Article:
Two poems by Cheryl Moskowitz

Nachteule

She hasn’t seen you yet but she knows you are there –
legend and the lady in the kitchen told her so.
Besides, she heard you hooting on the first night
razor sharp in the dark despite the muffle of sleep
and possible dying. It’s a call she recognises like
a mother who knows the wail of her own child
even when he is 19 years old, wilful and impossible
coming back late with friends through the park
and something makes her bolt from her bed the
sudden urgent way all important, but hidden, things
happen; an owl’s screech, a car’s swerve, the sound
an animal makes when it cries out in the night to be heard
to be rescued, to be loved.
 
(previously unpublished)
 
 
Jasmine Street

if the swing’s still there
beside the garage
tied to the sycamore
if the air still smells
of tyres and lavender
and my feet don’t
touch the ground
even now if the
screen door flaps
wide and mosquitoes
hide in the cool
of the cellar between
white laundered
sheets dried hard
and the fat folds
of a child’s elbow
if the mosaic pattern
on the kitchen stairs
and linoleum floor
has all the colours
in that box of Crayolas
and the wood grain
where the bath towel
hangs is a camel riding
a donkey into the woods
then I grant you
it is possible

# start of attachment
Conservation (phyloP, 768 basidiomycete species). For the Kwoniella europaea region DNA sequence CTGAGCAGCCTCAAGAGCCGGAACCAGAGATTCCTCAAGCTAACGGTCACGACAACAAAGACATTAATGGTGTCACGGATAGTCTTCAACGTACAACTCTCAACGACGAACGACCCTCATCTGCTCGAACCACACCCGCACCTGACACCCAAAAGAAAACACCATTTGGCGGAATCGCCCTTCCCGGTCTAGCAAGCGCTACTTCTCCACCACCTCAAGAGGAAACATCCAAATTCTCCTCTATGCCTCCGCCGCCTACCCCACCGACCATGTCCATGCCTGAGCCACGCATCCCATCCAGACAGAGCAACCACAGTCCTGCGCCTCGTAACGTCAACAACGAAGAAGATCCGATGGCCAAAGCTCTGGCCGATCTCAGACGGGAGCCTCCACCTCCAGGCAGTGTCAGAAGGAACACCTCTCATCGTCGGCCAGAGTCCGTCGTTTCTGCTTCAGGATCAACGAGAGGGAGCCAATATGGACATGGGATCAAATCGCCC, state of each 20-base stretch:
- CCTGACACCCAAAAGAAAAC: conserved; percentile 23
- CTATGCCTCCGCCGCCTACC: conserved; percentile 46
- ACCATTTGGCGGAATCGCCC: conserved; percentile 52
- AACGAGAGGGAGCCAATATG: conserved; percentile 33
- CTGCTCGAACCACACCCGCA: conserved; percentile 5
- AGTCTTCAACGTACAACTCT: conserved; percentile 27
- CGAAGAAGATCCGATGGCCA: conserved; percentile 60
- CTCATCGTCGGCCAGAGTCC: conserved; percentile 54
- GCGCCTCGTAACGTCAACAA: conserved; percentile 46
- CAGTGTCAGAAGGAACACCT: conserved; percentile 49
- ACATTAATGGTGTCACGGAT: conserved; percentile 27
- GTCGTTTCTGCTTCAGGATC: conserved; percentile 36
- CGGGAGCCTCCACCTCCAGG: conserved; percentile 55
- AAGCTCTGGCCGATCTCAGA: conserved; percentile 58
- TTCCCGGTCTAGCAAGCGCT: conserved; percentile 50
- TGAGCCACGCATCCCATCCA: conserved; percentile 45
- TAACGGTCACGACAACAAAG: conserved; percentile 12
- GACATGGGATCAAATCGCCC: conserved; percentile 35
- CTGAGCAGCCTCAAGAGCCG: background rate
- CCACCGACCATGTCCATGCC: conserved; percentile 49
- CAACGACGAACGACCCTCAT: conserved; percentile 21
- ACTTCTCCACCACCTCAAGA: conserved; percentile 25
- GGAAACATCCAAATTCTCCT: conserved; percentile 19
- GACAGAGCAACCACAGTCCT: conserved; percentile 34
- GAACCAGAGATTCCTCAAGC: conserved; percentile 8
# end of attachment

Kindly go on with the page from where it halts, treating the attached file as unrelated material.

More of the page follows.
to retrieve
a fresh faced mother
in pedal pushers
and gardening shears
tending peonies
red curtained skirts
brushing the earth
heavy heads bowing
low as if to say
Ladies and Gentleman
Boys and Girls look
this way the show
is about to begin.
 
(prizewinner in Mslexia Poetry Competition, published in issue 67)
 
 
Cheryl Moskowitz was born in Chicago and moved to the UK in 1970, aged 11. Previously an actor, she trained in Psychodynamic Counselling and Dramatherapy and writes for adults and children. Her poetry is published in magazines including Magma, Poetry Review and the Long Poem Magazine in the UK and in the US; Manhattan Review, Drunken Boat, Prairie Schooner and World Literature Today. Other publications include novel, Wyoming Trail, Granta (1998), poetry for children, Can it Be About Me? Frances Lincoln (2012) and poetry collection The Girl is Smiling, Circle Time Press (2012).